Opossums are nocturnal and solitary animals known for their tree-climbing ability. They live for seven years on average and mate during the spring and summer seasons. They have 50 sharp teeth and eat insects, small animals, fruits, vegetables, lizards and garbage.

As they lack adaptation for food storage and their ears and tails are vulnerable to frostbite, they invade underground dens of other animals during the winter. They’re also often found foraging for food during the day.

How opossums behave

Opossums are born naked and half an inch long inside their mothers’ pouch without fully developed organs.

They are nursed for 60 days in the pouch and another 30 to 40 days outside the pouch. After about 120 days, they become independent and disperse. When separated from their parents before this stage, they make a sneezing noise for their mother to hear.

When opossums feel threatened, they don’t run away. Instead, they expose their mouths and teeth and drool saliva.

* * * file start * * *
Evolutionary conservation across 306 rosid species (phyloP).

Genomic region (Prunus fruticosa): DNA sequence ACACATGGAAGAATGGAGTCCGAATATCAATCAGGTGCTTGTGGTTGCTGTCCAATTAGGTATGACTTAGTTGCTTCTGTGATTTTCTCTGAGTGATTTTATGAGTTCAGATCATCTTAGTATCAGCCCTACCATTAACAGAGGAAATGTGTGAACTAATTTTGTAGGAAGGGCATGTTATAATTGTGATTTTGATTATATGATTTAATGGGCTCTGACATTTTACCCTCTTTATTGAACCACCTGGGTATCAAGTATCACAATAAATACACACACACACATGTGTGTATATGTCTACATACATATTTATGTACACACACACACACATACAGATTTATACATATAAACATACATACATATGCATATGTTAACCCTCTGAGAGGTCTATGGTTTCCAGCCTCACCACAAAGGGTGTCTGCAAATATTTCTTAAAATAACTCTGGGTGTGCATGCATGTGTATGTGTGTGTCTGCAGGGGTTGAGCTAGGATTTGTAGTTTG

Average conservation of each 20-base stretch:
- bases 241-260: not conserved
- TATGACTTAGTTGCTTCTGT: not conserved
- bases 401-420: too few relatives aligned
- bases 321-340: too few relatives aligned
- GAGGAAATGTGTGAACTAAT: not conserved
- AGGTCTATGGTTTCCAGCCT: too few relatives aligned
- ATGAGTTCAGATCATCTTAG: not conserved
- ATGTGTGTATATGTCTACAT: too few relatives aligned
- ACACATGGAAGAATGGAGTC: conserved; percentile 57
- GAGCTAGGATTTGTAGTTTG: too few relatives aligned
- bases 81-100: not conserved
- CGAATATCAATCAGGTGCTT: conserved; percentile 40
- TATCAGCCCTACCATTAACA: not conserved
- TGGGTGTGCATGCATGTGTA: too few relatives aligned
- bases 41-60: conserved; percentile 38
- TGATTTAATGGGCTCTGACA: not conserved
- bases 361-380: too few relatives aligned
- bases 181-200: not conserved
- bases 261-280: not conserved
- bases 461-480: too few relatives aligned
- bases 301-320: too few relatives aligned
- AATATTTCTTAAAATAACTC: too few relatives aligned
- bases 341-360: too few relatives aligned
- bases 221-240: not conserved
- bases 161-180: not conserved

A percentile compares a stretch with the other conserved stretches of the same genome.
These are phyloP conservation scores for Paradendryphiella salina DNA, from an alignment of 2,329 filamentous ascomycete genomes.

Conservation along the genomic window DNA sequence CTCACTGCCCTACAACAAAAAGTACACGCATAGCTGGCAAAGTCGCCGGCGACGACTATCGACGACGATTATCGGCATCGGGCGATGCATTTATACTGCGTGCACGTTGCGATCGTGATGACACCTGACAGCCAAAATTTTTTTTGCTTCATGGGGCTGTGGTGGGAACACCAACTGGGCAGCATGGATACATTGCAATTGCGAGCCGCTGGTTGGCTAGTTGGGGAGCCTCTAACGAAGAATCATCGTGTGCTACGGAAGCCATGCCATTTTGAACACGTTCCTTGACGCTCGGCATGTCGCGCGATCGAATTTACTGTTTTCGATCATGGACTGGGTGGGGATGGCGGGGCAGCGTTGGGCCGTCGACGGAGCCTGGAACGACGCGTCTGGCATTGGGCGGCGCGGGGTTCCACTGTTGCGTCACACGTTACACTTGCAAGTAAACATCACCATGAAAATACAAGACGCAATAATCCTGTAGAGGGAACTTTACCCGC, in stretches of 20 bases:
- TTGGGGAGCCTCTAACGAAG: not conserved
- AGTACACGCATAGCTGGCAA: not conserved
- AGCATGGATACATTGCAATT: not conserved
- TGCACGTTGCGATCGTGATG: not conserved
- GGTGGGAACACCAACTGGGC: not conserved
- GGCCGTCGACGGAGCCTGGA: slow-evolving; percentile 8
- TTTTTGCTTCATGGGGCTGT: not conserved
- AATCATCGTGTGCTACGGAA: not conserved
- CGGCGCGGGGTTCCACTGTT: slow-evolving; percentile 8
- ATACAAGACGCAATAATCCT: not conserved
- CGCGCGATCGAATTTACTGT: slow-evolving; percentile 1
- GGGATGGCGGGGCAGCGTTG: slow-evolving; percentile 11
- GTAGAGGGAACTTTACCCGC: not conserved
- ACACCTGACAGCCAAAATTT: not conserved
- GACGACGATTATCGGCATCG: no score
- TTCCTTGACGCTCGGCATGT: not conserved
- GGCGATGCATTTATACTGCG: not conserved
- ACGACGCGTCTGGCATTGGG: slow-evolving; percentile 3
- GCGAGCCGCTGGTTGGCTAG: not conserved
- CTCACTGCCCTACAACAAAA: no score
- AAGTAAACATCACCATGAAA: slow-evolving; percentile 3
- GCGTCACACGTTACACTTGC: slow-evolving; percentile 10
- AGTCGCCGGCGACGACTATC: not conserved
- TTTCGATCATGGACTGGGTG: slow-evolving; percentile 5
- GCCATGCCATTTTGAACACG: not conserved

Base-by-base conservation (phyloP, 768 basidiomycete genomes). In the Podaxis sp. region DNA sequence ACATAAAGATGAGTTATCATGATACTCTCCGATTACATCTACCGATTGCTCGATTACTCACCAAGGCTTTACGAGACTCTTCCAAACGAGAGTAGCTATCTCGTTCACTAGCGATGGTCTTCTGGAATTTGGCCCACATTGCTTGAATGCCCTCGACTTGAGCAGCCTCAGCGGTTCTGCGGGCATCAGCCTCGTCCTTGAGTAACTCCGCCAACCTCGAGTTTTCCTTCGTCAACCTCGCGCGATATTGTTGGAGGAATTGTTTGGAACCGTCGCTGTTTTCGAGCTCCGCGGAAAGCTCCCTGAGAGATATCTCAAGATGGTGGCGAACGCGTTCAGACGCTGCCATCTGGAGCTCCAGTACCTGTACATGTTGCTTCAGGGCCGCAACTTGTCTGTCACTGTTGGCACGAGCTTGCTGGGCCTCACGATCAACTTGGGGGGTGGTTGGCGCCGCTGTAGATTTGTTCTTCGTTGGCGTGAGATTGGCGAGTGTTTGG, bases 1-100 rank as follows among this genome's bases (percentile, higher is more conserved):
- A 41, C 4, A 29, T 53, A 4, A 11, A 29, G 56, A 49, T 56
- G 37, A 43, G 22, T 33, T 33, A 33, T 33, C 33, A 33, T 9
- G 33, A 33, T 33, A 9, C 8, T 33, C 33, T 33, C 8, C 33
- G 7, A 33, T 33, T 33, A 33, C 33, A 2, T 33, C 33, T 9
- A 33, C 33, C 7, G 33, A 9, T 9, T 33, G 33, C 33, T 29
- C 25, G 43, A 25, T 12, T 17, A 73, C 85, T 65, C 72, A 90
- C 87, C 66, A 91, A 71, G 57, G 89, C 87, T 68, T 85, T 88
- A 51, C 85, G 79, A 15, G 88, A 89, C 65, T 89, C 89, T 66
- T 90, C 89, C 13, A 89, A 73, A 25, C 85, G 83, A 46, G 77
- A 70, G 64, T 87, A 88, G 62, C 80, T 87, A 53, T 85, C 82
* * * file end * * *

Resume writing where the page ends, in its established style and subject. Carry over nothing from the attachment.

In some cases, they may growl or hiss, emit a foul-smelling greenish liquid from their anal glands, and defecate. Finally, they may drop to its side and play dead until the threat is gone.

Male opossums can become aggressive during mating season, especially when they feel threatened. They may growl and charge aggressively at an opponent, trying to bite them in some cases. 

What to do when you encounter an opossum

Opossums can be found up in trees, as they often climb to search for food or safety. They can also be found in people’s yards and nearby homes and woodpiles. In such cases, it’s best to leave them alone.

While they are not known to carry rabies, their bites can be infectious due to their diet. They can also carry typical parasites.

We recommend you to keep children and pets away when you encounter opossums. Within 24 hours of the encounter, they should have moved on.

If the opossum does not leave the premise and shows signs of aggression, do not approach it. Instead, contact Mississauga Animal Services for support.

How to report ill or injured opossums

If opossums are ill or injured, you may notice:

  • External tumours or abscesses on their body (common)
  • Injury or open wounds
  • That they have not moved for many hours or overnight
  • Eyes or nose caked with mucous

If you encounter an opossum with minor injuries, you can contact a licensed Wildlife Rehabilitator.

If you see an opossum with critical or life-threatening injuries, you can call Mississauga Animal Services at 905-896-5858 for support.